ABSTRACT ObjectiveThis study was planned to compare the effects of neurodevelopmental treatment and sensory integration therapy on gross motor function in children with cerebral palsyMaterials & MethodsTwenty two children with spastic CP were randomly divided into two groups. Sensory integrative therapy was given to the first group (n=11), and neurodevelopmental treatment was given to the second group (n=11). All children were evaluated with GMFM-88. Treatment was scheduled for three - one hour sessions per week for 3 months.ResultsTwenty two children with spastic CP (11 diplegia and 11 quadriplegia) participated in this study. When two groups were compared, a significant difference was found in lying and rolling (P=0.003), sitting (0.009), crawling and kneeling (0.02) and standing ability (P=0.04). But there was no significant difference in walking, running, and jumping abilities between the two groups (0.417). Paired t-tests revealed a significant difference between pre and post test results, with increases in scores of lying and rolling, sitting, crawling and kneeling, standing in sensory integration therapy (SIT) and neurodevelopmental treatment (NDT) approaches.Conclusion Neurodevelopmental treatment and sensory integration therapy improved gross motor function in children with cerebral palsy in four dimensions (lying and rolling, sitting, crawling and kneeling, standing). However, walking, running and jumping did not significantly improve.

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    ABSTRACT: The purpose of this study was to determine whether the motor abilities of children with spastic cerebral palsy who were receiving functional physical therapy (physical therapy with an emphasis on practicing functional activities) improved more than the motor abilities of children in a reference group whose physical therapy was based on the principle of normalization of the quality of movement. The subjects were 55 children with mild or moderate cerebral palsy aged 2 to 7 years (median=55 months). A randomized block design was used to assign the children to the 2 groups. After a pretest, the physical therapists for the functional physical therapy group received training in the systematic application of functional physical therapy. There were 3 follow-up assessments: 6, 12, and 18 months after the pretest. Both basic gross motor abilities and motor abilities in daily situations were studied, using the Gross Motor Function Measure (GMFM) and the self-care and mobility domains of the Pediatric Evaluation of Disability Inventory (PEDI), respectively. Both groups had improved GMFM and PEDI scores after treatment. No time x group interactions were found on the GMFM. For the PEDI, time x group interactions were found for the functional skills and caregiver assistance scales in both the self-care and mobility domains. The groups' improvements in basic gross motor abilities, as measured by the GMFM in a standardized environment, did not differ. When examining functional skills in daily situations, as measured by the PEDI, children in the functional physical therapy group improved more than children in the reference group.
    Physical Therapy 10/2001; 81(9):1534-45. · 3.25 Impact Factor
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    ABSTRACT: This paper reports the results of a study to validate a measure of gross motor function in detecting change in the motor function of disabled children. Physiotherapists used this instrument to assess 111 patients with cerebral palsy, 25 with head injury and 34 non-disabled preschool children on two occasions, the second after an interval of four to six months. Parents and therapists independently rated the children's function within two weeks of each assessment, and a sample of paired assessments was videotaped for 'blind' evaluation by therapists. Correlations between scores for change on this measure and the judgments of change by parents, therapists and 'blind' evaluators supported the hypothesis that the instrument would be responsive to both negative and positive changes.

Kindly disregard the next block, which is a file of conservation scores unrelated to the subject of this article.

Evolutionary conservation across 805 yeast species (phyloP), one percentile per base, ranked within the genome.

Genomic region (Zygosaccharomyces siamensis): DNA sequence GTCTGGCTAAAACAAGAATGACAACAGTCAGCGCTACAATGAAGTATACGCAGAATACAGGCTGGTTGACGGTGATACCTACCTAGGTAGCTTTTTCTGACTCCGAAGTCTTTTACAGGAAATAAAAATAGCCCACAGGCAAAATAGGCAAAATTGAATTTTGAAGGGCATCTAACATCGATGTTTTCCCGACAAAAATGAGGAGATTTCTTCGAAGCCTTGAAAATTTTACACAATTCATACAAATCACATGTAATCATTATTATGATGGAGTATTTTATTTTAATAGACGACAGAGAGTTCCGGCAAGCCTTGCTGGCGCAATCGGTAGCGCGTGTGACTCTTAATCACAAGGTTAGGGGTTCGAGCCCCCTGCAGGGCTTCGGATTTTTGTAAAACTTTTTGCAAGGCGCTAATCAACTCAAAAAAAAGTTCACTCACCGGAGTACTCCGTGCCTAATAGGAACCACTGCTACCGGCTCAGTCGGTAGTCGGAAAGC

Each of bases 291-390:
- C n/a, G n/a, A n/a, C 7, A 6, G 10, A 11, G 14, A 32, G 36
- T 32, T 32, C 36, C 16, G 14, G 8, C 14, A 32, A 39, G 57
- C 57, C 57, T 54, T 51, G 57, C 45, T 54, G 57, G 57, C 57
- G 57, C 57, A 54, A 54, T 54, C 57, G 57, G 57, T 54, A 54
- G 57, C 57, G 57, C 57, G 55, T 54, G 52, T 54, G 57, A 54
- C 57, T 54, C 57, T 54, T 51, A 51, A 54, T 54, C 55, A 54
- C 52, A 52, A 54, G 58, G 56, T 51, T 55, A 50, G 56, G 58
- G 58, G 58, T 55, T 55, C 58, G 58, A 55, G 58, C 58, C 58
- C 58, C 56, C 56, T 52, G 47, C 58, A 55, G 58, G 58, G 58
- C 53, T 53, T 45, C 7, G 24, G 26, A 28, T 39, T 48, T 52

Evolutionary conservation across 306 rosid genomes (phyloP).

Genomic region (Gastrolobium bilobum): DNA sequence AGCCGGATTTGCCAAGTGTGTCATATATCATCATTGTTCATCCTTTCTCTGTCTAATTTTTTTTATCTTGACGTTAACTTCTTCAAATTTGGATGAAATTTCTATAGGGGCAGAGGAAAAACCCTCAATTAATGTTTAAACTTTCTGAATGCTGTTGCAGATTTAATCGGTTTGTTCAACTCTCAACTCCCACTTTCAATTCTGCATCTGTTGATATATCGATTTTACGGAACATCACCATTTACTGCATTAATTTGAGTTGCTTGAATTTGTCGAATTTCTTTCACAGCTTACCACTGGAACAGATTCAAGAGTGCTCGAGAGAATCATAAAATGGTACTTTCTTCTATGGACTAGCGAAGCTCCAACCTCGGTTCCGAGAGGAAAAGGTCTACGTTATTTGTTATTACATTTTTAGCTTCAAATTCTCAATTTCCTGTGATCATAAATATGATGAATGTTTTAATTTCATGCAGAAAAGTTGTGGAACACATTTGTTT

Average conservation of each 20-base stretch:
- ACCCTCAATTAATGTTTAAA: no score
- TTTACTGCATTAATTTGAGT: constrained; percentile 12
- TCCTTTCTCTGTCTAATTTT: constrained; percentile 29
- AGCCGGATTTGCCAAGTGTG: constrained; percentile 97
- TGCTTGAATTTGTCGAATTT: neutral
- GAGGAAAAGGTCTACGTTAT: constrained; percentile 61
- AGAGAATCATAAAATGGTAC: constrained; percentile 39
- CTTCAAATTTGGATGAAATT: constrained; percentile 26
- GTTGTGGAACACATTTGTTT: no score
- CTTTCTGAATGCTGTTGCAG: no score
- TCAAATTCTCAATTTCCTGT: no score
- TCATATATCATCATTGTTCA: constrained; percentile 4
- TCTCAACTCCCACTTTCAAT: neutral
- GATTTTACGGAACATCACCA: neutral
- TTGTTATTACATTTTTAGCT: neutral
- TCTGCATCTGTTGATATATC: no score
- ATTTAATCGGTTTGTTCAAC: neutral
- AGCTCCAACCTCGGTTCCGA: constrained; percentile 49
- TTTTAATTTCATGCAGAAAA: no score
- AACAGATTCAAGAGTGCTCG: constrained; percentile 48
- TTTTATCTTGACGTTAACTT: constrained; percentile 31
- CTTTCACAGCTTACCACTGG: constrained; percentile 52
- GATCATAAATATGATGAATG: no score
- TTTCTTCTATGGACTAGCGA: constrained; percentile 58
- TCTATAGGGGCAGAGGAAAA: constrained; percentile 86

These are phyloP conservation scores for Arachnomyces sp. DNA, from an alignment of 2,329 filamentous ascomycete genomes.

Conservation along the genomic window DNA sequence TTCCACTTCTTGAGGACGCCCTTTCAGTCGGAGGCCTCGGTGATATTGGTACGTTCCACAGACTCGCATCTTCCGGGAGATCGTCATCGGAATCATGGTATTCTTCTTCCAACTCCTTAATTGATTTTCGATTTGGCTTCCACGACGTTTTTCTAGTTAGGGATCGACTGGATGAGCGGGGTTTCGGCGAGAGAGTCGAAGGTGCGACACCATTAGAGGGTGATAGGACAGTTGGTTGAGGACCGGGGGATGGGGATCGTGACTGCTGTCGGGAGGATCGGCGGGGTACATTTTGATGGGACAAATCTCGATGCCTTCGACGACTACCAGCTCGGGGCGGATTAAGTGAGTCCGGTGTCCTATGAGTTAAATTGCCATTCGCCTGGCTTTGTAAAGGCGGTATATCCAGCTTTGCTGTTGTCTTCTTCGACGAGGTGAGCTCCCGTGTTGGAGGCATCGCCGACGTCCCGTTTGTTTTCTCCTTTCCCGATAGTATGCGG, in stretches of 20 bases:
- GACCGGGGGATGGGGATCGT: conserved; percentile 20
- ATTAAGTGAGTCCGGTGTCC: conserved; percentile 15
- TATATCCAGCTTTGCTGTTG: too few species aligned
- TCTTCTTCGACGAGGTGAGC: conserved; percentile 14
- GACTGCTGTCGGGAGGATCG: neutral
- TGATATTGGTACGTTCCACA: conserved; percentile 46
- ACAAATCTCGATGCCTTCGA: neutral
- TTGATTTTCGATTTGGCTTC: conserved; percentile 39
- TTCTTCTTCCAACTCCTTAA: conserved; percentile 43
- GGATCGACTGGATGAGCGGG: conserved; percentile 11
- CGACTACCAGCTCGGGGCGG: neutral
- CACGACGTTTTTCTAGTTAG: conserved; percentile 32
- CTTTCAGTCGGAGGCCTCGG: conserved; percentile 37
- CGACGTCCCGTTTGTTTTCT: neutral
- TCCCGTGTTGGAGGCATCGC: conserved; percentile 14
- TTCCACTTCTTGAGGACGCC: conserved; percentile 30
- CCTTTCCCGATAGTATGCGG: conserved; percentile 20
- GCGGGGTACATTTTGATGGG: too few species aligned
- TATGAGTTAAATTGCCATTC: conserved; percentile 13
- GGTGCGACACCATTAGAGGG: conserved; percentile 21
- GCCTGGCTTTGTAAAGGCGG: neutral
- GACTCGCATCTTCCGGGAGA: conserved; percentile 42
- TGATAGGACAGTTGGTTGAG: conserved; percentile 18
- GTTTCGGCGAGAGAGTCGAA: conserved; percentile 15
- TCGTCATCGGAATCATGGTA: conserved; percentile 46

Developmental Medicine & Child Neurology 07/1989; 31(3):341-52. · 3.29 Impact Factor
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    ABSTRACT: The Gross Motor Function Measure (GMFM) is a criterion-referenced observational measure for assessing change in gross motor function for children with cerebral palsy (CP). The purposes of this report are to present data on the effects of training pediatric developmental therapists to administer and score the GMFM and to discuss some practical and methodological issues associated with training. A weighted kappa estimate pretraining and posttraining workshop was used to determine participants' agreement of scoring a videotaped GMFM assessment against experts' scoring of the same videotaped assessment. Several children with CP, representing a spectrum of ages, severities, and levels of function, were shown on the videotape. There was a significant improvement in agreement from a mean kappa of .58 to .82 (t = 15.38, df = 75, P < .001) for the first group and from .81 to .92 (t = 10.91, df = 72, P < .001) for the second group following training. Although there are a number of advantages to using videotapes to train test users and to assess scoring reliability, this method does not evaluate participants' ability to administer the measure. Further work is needed to determine whether reliability is maintained in a clinical situation in which it is necessary to both administer and score the GMFM.
    Physical Therapy 07/1994; 74(7):630-6. · 3.25 Impact Factor


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